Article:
ATLANTIC HIGHLANDS – More than five dozen fifth graders from two Atlantic Highlands schools graduated last week from the Drug Abuse Resistance Education (D.A.R.E.) program run by the Atlantic Highlands Police Department.

“Part of this is getting the kids to know police officers and to know that cops are people too,” said AHPD Patrolman Stephen Doherty, who heads up the local D.A.R.E. program with Patrolman Stephen Vogt.

Doherty, known to local kids as “Officer Steve,” along with Vogt conducted the program during the recent school year. The two officers visited regularly with 5th graders from the Atlantic Highlands Elementary School and Mother Teresa Regional School to talk about drugs, alcohol abuse, computers and bullying.

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Atlantic Highlands Police Department patrolman Stephen Vogt (L) and Stephen Doherty (L) congratulate AHES student Paige Huff on graduating from the school’s D.A.R.E. program.

“We talk a little bit with them about computers, and computer bullying,” said Doherty. “Most of these kids are very smart when it comes to computers.”

The AHPD oversees the program, and police Chief Gerard Vasto has given Vogt and Doherty the time and tools necessary to conduct the D.A.R.E program.  Each of the officers had to go through special training to teach the classes, which have been part of Atlantic Highlands Police Department for about 20 years.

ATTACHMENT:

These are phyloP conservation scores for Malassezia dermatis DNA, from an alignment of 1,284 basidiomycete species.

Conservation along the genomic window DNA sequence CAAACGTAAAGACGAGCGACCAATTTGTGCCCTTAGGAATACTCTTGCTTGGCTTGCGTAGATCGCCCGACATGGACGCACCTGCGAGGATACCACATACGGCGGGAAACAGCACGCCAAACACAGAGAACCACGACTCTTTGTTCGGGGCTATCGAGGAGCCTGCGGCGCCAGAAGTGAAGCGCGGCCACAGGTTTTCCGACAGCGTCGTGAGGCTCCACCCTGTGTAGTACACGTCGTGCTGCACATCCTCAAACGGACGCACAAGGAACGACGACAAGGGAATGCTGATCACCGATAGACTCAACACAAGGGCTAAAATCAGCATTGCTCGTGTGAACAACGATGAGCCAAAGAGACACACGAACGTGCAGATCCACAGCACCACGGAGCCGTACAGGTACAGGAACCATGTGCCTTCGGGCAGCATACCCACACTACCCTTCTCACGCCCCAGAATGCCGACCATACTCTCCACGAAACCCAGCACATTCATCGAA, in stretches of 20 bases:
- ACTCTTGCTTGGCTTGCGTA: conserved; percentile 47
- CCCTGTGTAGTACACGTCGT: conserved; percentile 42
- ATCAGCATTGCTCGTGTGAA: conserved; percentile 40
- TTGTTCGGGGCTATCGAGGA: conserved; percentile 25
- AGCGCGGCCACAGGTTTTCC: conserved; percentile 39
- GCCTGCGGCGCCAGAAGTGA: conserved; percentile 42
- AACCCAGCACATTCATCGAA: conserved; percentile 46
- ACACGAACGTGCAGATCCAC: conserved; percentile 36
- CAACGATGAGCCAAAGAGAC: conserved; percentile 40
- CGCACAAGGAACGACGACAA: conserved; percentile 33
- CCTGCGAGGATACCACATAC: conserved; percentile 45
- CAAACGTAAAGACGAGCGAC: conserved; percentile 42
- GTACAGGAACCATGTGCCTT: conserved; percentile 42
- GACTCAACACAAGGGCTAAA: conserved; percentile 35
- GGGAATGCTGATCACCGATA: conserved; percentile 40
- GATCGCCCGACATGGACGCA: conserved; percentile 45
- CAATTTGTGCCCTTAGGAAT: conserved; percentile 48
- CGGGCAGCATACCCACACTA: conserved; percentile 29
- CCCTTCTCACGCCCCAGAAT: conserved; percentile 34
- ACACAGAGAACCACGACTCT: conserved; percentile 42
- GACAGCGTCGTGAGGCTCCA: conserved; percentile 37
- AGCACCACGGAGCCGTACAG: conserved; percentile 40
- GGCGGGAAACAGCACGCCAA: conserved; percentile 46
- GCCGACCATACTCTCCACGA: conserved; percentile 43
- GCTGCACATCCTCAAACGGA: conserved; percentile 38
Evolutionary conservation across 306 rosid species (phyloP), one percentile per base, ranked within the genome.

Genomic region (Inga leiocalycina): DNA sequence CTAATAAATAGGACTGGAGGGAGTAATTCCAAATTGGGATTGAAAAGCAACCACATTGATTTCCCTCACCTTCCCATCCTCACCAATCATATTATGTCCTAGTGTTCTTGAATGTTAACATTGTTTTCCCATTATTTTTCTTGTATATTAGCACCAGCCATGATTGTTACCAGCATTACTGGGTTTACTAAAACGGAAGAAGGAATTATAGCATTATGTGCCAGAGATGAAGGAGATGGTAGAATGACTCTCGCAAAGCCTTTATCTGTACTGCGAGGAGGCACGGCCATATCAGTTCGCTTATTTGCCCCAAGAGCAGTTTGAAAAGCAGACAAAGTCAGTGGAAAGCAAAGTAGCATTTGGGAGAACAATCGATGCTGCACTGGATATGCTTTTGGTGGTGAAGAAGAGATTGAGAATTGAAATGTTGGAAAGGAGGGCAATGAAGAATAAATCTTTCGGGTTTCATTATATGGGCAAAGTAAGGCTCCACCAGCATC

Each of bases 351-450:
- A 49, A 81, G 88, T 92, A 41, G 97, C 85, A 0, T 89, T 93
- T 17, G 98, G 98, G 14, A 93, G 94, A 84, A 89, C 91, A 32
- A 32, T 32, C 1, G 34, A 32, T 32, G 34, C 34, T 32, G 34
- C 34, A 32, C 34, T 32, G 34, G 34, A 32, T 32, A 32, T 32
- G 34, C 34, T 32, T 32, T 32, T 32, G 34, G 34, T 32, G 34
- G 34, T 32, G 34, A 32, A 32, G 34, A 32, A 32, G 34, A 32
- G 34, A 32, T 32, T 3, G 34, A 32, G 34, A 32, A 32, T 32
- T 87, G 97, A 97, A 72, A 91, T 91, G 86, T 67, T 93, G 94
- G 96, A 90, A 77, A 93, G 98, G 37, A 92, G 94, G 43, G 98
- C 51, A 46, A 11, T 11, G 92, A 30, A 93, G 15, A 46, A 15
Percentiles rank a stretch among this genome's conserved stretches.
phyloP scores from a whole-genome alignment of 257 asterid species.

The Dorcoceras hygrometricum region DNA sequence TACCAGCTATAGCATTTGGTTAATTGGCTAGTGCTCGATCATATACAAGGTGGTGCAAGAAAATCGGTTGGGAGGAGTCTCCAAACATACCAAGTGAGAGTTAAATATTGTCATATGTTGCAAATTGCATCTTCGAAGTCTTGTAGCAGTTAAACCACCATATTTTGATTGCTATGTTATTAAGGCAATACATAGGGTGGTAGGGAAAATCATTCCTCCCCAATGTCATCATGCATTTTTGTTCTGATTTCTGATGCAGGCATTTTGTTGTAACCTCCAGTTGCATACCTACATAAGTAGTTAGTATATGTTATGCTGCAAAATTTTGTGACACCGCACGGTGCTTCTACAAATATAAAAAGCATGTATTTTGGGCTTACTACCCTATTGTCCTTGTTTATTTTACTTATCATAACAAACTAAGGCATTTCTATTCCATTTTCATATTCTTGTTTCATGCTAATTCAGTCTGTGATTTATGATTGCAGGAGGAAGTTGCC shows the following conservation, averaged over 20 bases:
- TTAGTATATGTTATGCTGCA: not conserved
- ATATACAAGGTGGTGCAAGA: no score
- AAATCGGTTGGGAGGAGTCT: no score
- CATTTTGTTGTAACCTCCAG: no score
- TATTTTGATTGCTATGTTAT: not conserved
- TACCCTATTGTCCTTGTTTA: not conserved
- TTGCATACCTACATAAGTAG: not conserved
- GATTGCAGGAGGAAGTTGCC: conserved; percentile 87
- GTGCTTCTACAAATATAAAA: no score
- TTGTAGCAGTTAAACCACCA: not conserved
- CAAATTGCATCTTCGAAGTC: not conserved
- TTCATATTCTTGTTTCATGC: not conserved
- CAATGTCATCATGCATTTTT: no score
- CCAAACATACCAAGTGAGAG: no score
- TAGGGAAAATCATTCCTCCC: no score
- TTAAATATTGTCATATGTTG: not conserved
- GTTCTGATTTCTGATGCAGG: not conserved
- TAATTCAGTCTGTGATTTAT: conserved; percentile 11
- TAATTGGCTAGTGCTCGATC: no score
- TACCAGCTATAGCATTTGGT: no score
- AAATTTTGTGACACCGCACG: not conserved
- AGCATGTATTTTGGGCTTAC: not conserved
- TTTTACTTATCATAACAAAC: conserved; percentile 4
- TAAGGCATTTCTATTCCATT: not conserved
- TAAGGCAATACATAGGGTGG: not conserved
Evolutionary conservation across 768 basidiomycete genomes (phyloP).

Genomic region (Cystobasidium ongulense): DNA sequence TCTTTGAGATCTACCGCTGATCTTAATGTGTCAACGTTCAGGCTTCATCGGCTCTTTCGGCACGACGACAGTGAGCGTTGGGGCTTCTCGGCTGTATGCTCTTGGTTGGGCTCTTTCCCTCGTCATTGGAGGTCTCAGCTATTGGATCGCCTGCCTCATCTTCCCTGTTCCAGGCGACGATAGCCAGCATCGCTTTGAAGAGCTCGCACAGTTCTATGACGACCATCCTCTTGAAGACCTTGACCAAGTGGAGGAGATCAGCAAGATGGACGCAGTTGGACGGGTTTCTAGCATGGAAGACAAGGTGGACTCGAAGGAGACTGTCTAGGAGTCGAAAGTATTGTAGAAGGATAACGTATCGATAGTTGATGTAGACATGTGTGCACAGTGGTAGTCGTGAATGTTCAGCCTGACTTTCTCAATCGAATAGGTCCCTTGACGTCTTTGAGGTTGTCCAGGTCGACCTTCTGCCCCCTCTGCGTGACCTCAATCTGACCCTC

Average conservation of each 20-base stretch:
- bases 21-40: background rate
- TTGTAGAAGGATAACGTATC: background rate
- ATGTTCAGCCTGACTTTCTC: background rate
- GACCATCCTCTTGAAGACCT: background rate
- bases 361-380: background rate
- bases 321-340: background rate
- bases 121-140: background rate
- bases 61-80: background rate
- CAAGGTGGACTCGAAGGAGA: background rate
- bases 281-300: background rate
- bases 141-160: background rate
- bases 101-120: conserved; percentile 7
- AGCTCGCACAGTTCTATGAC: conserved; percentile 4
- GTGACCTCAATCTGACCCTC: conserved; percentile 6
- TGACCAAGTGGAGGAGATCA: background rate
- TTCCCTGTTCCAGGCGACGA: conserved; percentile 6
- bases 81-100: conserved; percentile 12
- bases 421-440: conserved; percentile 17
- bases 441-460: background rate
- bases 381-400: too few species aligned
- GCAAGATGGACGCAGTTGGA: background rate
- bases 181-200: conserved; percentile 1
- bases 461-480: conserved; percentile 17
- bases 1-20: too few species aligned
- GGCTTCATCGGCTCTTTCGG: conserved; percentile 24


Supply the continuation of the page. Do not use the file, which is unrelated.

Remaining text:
“The kids are great,” Doherty said. “The kids in the 5th grade are smarter than you could imagine.”

In one session, the officers also showed students what happens when they stop someone of allegedly driving drunk.

At each session with the students, Doherty and Vogt talk to students about the risks and health hazards of using drugs, alcohol and cigarettes. Students learn about peer pressure and how to have drug and violence-free lives. Doherty credited AHES teachers Judy Grasso and Lisa Paril for helping make the program work smoothly at the school.

The officer-led D.A.R.E. program was created in Los Angles in 1983 and is now offered at 75% of the nation’s schools and in 43 countries around the world.

Students showed off what they learned at the AHES D.A.R.E. graduation by singing songs they crafted that included messages they picked up through the program. There was also an essay contest and each participant received certificates that they completed the program.

Doherty knows the program works and believes that down the road, a 5th grader today will come up to him as a teenager or adult and say the program changed them for the better.

“The kids make the program,” Doherty said.